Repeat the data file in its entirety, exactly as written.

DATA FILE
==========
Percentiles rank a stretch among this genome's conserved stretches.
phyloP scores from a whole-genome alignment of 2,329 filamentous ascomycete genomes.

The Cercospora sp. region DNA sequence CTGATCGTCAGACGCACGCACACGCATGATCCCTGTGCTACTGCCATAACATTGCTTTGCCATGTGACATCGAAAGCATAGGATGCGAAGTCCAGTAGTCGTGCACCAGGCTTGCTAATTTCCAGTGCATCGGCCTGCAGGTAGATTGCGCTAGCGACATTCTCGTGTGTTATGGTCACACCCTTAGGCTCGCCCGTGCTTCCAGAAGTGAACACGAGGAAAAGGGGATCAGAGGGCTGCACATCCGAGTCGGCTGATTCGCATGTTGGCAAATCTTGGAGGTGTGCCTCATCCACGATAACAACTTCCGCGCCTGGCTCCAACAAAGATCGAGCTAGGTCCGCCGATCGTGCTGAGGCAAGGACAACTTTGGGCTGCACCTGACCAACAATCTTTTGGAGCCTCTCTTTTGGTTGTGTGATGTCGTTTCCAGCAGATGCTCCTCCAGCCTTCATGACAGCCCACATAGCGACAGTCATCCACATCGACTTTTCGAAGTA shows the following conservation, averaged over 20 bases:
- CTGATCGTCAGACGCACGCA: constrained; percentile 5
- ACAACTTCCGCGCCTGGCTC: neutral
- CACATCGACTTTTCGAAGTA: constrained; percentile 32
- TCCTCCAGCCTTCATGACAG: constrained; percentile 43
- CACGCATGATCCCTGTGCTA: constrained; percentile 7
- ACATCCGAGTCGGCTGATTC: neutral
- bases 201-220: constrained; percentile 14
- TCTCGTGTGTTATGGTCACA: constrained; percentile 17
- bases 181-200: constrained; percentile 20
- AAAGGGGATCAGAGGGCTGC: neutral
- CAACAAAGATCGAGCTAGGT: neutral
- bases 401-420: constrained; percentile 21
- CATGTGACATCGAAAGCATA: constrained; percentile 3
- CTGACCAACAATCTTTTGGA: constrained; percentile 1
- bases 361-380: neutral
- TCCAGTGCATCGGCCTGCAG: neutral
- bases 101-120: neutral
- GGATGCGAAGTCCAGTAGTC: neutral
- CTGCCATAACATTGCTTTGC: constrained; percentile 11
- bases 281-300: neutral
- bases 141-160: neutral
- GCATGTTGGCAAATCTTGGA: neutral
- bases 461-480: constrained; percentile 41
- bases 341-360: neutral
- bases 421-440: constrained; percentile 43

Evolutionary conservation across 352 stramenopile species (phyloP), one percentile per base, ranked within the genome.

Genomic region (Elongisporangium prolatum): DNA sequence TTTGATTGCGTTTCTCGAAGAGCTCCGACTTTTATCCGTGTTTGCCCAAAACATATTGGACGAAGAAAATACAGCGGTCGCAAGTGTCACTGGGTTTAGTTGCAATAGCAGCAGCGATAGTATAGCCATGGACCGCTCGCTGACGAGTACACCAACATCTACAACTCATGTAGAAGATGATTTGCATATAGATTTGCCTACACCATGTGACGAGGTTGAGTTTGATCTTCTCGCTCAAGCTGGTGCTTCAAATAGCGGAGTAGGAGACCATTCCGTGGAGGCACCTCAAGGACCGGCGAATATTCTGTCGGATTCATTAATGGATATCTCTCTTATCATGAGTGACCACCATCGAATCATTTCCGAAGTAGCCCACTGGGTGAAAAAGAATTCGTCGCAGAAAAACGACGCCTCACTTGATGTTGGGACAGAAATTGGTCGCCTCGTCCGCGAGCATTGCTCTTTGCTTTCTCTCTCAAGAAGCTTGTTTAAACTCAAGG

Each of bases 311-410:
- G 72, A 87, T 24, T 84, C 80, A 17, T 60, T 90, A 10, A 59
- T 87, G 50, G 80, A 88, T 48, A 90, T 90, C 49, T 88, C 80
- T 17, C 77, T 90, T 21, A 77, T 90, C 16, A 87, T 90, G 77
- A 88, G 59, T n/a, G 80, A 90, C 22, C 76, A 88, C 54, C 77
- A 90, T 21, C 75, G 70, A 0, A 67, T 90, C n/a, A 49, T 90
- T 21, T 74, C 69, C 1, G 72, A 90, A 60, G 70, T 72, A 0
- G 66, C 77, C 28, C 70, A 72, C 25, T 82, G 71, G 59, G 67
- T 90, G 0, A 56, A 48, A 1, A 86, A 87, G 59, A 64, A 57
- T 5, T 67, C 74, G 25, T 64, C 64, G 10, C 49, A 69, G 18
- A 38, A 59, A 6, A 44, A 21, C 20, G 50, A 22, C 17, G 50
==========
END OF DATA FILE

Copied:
Percentiles rank a stretch among this genome's conserved stretches.
phyloP scores from a whole-genome alignment of 2,329 filamentous ascomycete genomes.

The Cercospora sp. region DNA sequence CTGATCGTCAGACGCACGCACACGCATGATCCCTGTGCTACTGCCATAACATTGCTTTGCCATGTGACATCGAAAGCATAGGATGCGAAGTCCAGTAGTCGTGCACCAGGCTTGCTAATTTCCAGTGCATCGGCCTGCAGGTAGATTGCGCTAGCGACATTCTCGTGTGTTATGGTCACACCCTTAGGCTCGCCCGTGCTTCCAGAAGTGAACACGAGGAAAAGGGGATCAGAGGGCTGCACATCCGAGTCGGCTGATTCGCATGTTGGCAAATCTTGGAGGTGTGCCTCATCCACGATAACAACTTCCGCGCCTGGCTCCAACAAAGATCGAGCTAGGTCCGCCGATCGTGCTGAGGCAAGGACAACTTTGGGCTGCACCTGACCAACAATCTTTTGGAGCCTCTCTTTTGGTTGTGTGATGTCGTTTCCAGCAGATGCTCCTCCAGCCTTCATGACAGCCCACATAGCGACAGTCATCCACATCGACTTTTCGAAGTA shows the following conservation, averaged over 20 bases:
- CTGATCGTCAGACGCACGCA: constrained; percentile 5
- ACAACTTCCGCGCCTGGCTC: neutral
- CACATCGACTTTTCGAAGTA: constrained; percentile 32
- TCCTCCAGCCTTCATGACAG: constrained; percentile 43
- CACGCATGATCCCTGTGCTA: constrained; percentile 7
- ACATCCGAGTCGGCTGATTC: neutral
- bases 201-220: constrained; percentile 14
- TCTCGTGTGTTATGGTCACA: constrained; percentile 17
- bases 181-200: constrained; percentile 20
- AAAGGGGATCAGAGGGCTGC: neutral
- CAACAAAGATCGAGCTAGGT: neutral
- bases 401-420: constrained; percentile 21
- CATGTGACATCGAAAGCATA: constrained; percentile 3
- CTGACCAACAATCTTTTGGA: constrained; percentile 1
- bases 361-380: neutral
- TCCAGTGCATCGGCCTGCAG: neutral
- bases 101-120: neutral
- GGATGCGAAGTCCAGTAGTC: neutral
- CTGCCATAACATTGCTTTGC: constrained; percentile 11
- bases 281-300: neutral
- bases 141-160: neutral
- GCATGTTGGCAAATCTTGGA: neutral
- bases 461-480: constrained; percentile 41
- bases 341-360: neutral
- bases 421-440: constrained; percentile 43

Evolutionary conservation across 352 stramenopile species (phyloP), one percentile per base, ranked within the genome.

Genomic region (Elongisporangium prolatum): DNA sequence TTTGATTGCGTTTCTCGAAGAGCTCCGACTTTTATCCGTGTTTGCCCAAAACATATTGGACGAAGAAAATACAGCGGTCGCAAGTGTCACTGGGTTTAGTTGCAATAGCAGCAGCGATAGTATAGCCATGGACCGCTCGCTGACGAGTACACCAACATCTACAACTCATGTAGAAGATGATTTGCATATAGATTTGCCTACACCATGTGACGAGGTTGAGTTTGATCTTCTCGCTCAAGCTGGTGCTTCAAATAGCGGAGTAGGAGACCATTCCGTGGAGGCACCTCAAGGACCGGCGAATATTCTGTCGGATTCATTAATGGATATCTCTCTTATCATGAGTGACCACCATCGAATCATTTCCGAAGTAGCCCACTGGGTGAAAAAGAATTCGTCGCAGAAAAACGACGCCTCACTTGATGTTGGGACAGAAATTGGTCGCCTCGTCCGCGAGCATTGCTCTTTGCTTTCTCTCTCAAGAAGCTTGTTTAAACTCAAGG

Each of bases 311-410:
- G 72, A 87, T 24, T 84, C 80, A 17, T 60, T 90, A 10, A 59
- T 87, G 50, G 80, A 88, T 48, A 90, T 90, C 49, T 88, C 80
- T 17, C 77, T 90, T 21, A 77, T 90, C 16, A 87, T 90, G 77
- A 88, G 59, T n/a, G 80, A 90, C 22, C 76, A 88, C 54, C 77
- A 90, T 21, C 75, G 70, A 0, A 67, T 90, C n/a, A 49, T 90
- T 21, T 74, C 69, C 1, G 72, A 90, A 60, G 70, T 72, A 0
- G 66, C 77, C 28, C 70, A 72, C 25, T 82, G 71, G 59, G 67
- T 90, G 0, A 56, A 48, A 1, A 86, A 87, G 59, A 64, A 57
- T 5, T 67, C 74, G 25, T 64, C 64, G 10, C 49, A 69, G 18
- A 38, A 59, A 6, A 44, A 21, C 20, G 50, A 22, C 17, G 50